Ben Nevis, North Face via Tower Ridge

We (my Father and I) ascended Ben Nevis via Tower Ridge on 10th May 2019. We had a pretty hairy experience. I’ve been meaning to write this up since – but things have been busy so it… slipped.

But news today that a climber died after being struck by lightning prompted me to do it because… well, read on.

Nevertheless, my sincere condolences go out to all those affected by the recent tragedy.

The Trip

We had only a short trip. 5 days – 2 days travelling and 3 days’ climbing. We arrived in Fort William on schedule. We had planned to do Ben Nevis via Carn Dearg Arete on Day 1 as a sort of loosener – but that’s actually a pretty serious day – 8/9 hours – so instead we opted for a more relaxing meander up and down the valley to the CIC hut. This was still a good 6 hours and a decent way to stretch our legs. (Strava link if you’re interested.)

Buchaille Etive Mor via Curved Ridge

Day 2 was a pretty fun trip up Buchaille Etive Mor via Curved Ridge.

I’d recommend this day out to anyone if you’re in the area. The route itself is easy-going and the panoramics from the summit are spectacular. A really fun day out that can you see you up and back home inside 7 hours. (Strava link if you’re interested.)

Tower Ridge – Ben Nevis

So this is where it started to get really interesting and the main point of this post. We’d originally planned to go more towards the end of May 2019 to try and avoid the worst of the snow, but, for one reason or another we had to bring it forward. Nevertheless, we still hoped to get ‘non-Winter’ conditions on the ascent of Ben Nevis. That is, we expected there to be only minimal snow on top and the weather should otherwise be fairly straight-forward. Day 1 and Day 2 had actually been fantastic weather – day 1 was a little overcast but fine for a loosener and day 2 was great – warm, bright and sunny and on top of the Mor was spectacular. The forecast had indicated that Day 3 would be best of them all and so we approach the base of Tower Ridge with excitement.

We made our way up the valley in a repeat of Day 1 to the CIC hut. It rained a little on the way but the sky and ridgeline was actually clearer than before so at this point we weren’t too concerned. But after a brief break, we carried on to the start of the ascent. It was clear that there was more resting snow than we had expected but not enough to be of great concern. But – the now persistent drizzle made everything wet – which proved to become an issue.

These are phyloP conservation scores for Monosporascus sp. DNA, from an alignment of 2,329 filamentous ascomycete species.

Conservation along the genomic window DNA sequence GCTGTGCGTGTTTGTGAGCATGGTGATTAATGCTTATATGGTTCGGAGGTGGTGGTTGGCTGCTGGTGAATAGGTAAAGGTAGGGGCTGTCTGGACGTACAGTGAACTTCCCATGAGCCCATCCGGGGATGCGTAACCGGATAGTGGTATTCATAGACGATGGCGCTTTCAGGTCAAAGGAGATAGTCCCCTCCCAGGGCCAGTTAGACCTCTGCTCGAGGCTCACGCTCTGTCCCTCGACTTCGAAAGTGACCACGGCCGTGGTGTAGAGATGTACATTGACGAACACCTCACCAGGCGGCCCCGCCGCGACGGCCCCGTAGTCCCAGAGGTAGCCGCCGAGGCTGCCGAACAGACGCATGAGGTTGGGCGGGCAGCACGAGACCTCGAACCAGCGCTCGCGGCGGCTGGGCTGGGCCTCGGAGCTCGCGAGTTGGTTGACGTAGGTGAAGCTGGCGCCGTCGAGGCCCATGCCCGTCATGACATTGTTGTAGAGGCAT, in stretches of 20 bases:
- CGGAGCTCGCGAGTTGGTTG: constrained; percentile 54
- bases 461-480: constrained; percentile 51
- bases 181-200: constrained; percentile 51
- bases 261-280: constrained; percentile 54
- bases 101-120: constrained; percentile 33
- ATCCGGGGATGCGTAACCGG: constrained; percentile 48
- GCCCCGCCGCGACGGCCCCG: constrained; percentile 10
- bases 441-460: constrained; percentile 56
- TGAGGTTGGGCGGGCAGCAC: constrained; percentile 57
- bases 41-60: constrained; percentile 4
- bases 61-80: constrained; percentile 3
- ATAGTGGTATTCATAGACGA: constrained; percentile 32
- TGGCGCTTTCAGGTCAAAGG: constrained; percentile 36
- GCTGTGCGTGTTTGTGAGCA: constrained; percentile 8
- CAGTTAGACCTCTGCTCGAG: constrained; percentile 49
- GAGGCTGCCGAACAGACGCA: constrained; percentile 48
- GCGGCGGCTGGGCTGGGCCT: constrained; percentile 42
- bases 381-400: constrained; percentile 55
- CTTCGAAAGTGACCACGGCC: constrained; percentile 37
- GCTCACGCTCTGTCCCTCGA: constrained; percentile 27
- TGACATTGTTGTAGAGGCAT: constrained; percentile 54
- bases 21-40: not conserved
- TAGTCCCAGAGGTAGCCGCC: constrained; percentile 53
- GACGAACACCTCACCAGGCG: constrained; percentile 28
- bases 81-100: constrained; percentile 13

The ascent proper starts with the Observatory Gully which in good conditions would be pretty fun. But in the wet; it’s pretty sketchy. We roped up pretty early which slowed progress.

I’m not going to repeat the route – there are plenty of them out there – including this one:

The normal winter route avoids the face of the Douglas Boulder by entering the foot of Observatory Gully to the left and then cutting back right to climb the East Gully to Douglas Gap (I). An alternative start is via the Douglas Gap West Gully (I). From the gap an awkward 20m groove/chimney leads to the crest of the ridge, which rises gently and becomes quite narrow. It is possible to reach this section and avoid the moves out of the Douglas Gap by traversing in from higher up Observatory Gully over rocky steps and steep snowfields (II). From the narrow section most teams go out right on a gently rising steep snow ramp until overlooking the west flank above Vanishing Gully. Cut back up left onto the crest and follow it past The Great Chimney on the left to beneath the Little Tower. This usually requires three pitches of climbing, the first over a huge spike with a step right out of a groove above and the second on the left up a groove leading to a huge flat boulder. Above the flat top of the Little Tower an easier section leads to the foot of the Great Tower, an impossibly steep rock step. On the left side of the tower a very exposed and steeply banked snow ledge (The Eastern Traverse) is followed horizontally left, down slightly and round an edge to beneath a huge fallen-block chimney. Pass the block, steep walls and ledges to the top of the Great Tower with some difficulty. Follow the very narrow and exposed crest towards Tower Gap, descending slightly. Climb down into the gap (tricky and loose!) and either ascend the far wall or a slab on the left. The main difficulties are over once Tower Gap has been negotiated. Climb the final section of the ridge to the plateau, moving right beneath a steep wall at the top.